The one who fought over Scrabble with you.
When I was little
You held my hand,
Sat me on your lap
And helped me trace
The sacred harisree letters
In the plate of grain
On my vidyarambham day'

'Don't you remember, Appa?
I am your little one.
You told me numerous stories.
How Krishna opened His mouth
And revealed the entire cosmos
To a startled Yashoda;
How Jesus calmed a storm
Brewing in the Sea of Galilee
Simply by raising his palm;
How Skanda tricked Avvaiyar paati
With the fruit from the jambu tree...'

'Don't you remember, Appa?
You made coffee for me at 2 am
While I struggled to commit to memory
The complex rules of quadratic algebra.
Years later, when I went to university
Far away from the home I love,
You became my alarm clock
During those frenzied days of exams
Not minding that you lived half a world away.'

'Don't you remember, Appa?
You were always so brave, fearless.
You would clutch my hand
As the village oracle danced his way to each house
Blood red robes, shaking his sword all over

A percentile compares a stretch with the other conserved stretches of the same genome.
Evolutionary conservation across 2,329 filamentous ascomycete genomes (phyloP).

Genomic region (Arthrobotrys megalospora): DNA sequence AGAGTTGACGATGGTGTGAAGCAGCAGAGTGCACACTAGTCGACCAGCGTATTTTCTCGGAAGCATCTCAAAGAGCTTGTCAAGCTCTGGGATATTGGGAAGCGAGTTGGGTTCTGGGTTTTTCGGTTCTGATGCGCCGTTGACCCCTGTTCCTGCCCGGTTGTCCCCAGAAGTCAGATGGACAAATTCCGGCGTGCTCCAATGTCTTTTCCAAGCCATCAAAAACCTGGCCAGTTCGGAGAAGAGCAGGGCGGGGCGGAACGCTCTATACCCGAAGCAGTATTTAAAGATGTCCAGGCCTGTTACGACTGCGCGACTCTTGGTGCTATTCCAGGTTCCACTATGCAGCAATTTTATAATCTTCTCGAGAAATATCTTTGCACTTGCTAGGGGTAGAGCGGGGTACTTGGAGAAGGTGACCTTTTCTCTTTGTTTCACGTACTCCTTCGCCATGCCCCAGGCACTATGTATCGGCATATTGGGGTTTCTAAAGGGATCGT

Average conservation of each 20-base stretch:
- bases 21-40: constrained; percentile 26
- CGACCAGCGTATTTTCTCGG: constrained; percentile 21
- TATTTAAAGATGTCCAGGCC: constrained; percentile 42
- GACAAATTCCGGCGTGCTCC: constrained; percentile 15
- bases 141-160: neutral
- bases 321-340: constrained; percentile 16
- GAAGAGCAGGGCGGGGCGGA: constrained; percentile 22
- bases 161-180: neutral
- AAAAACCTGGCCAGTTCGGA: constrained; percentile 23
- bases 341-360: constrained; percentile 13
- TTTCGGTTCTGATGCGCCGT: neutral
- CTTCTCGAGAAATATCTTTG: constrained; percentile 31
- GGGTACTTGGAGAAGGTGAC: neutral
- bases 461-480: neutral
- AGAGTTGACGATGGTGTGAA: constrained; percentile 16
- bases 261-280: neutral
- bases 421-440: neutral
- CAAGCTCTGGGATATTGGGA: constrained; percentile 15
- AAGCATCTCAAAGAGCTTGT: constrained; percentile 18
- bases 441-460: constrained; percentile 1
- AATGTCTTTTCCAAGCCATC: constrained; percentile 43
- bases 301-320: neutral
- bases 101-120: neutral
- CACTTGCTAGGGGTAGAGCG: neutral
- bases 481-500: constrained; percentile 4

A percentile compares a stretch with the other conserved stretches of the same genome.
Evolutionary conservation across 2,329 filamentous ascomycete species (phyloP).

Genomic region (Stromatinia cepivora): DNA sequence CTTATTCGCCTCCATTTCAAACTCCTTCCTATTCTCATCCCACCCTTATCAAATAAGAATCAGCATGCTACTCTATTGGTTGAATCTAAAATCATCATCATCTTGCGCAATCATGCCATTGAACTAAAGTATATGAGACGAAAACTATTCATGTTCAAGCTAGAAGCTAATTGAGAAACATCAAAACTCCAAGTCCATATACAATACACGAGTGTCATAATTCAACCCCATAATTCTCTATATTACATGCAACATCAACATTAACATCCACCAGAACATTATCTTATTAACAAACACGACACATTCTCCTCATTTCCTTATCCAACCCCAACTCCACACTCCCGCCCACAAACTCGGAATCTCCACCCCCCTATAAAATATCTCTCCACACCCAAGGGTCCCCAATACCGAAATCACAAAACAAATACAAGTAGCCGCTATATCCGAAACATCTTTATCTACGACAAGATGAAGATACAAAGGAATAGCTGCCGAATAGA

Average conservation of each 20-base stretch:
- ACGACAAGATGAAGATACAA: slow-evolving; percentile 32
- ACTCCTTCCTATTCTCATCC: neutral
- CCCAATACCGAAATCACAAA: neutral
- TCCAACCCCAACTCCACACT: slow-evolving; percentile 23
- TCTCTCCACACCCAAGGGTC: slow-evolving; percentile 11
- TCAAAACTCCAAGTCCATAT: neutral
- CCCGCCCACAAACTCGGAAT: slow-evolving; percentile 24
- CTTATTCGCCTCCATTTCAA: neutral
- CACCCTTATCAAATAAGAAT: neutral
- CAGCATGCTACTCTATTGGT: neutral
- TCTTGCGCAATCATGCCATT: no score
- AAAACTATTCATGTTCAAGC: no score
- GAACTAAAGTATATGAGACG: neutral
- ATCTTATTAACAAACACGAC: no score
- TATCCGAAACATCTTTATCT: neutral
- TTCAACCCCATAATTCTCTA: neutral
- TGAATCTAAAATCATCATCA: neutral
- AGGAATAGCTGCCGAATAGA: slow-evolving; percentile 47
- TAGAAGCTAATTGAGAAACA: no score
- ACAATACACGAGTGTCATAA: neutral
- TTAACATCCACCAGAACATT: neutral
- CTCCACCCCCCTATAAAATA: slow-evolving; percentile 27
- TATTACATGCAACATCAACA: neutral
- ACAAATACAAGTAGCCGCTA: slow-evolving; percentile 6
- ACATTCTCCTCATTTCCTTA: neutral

Declaring the prophecies of Bhagavati.
As you placed the silver coins as dakshina
In front of him, you would tell me
To think of Swami and forget my fears.
And yet, today
As people in this vast city
Chant the cries of Ganpati baapa morya
Taking their idols to be immersed
In the vast nothingness of the Arabian Sea
You clutch my hand,
Fearful of the noises
That are now unknown to you.'

'Don't you remember, Appa?
I am your little one'
She says again.
He looks at her again.
'Who are you?'
And in a desperate struggle to
Awaken some distant recess of his mind,
A single tear flows down his cheeks.


Thursday, May 1, 2014

Nilgiri Times

Walking to a tiny schoolhouse in the clouds,
Much like the one Hillary built in a Sherpa village
Maroon sweaters and monkey caps in rows,
Breathing in the heady scent of pine and eucalyptus
The echo of the gong signalling recess break
Sunshiny days of hopscotch and 'teacher-teacher'.
Chasing butterflies under a blue blue sky
Where cotton clouds lay afloat.
Pretending to have long hair, a silly act
Achieved by wrapping  Amma's black dupatta around my mushroom cut.
Camp fires and kayaking
Pitching tents in untouched forests
A game of antakshari
Disturbed by the arrival of an uninvited guest:
A wild boar, indignant at the intrusion of its space.
Tuesday trips to town
Beginning with a visit to St Anthony's church
Followed by another one to the Ayappan kovil
St Anthony and Ayappan, no different
The Prince of Peace and the Prince of Pandalam, the same.
Done with the pilgrimages, time for pleasure.
Masala dosai and black currant ice cream at Kurinji's.
Tea at the old Irani chai shop.
Long hours at the Higginbotham's bookshop
And then a sleepy journey home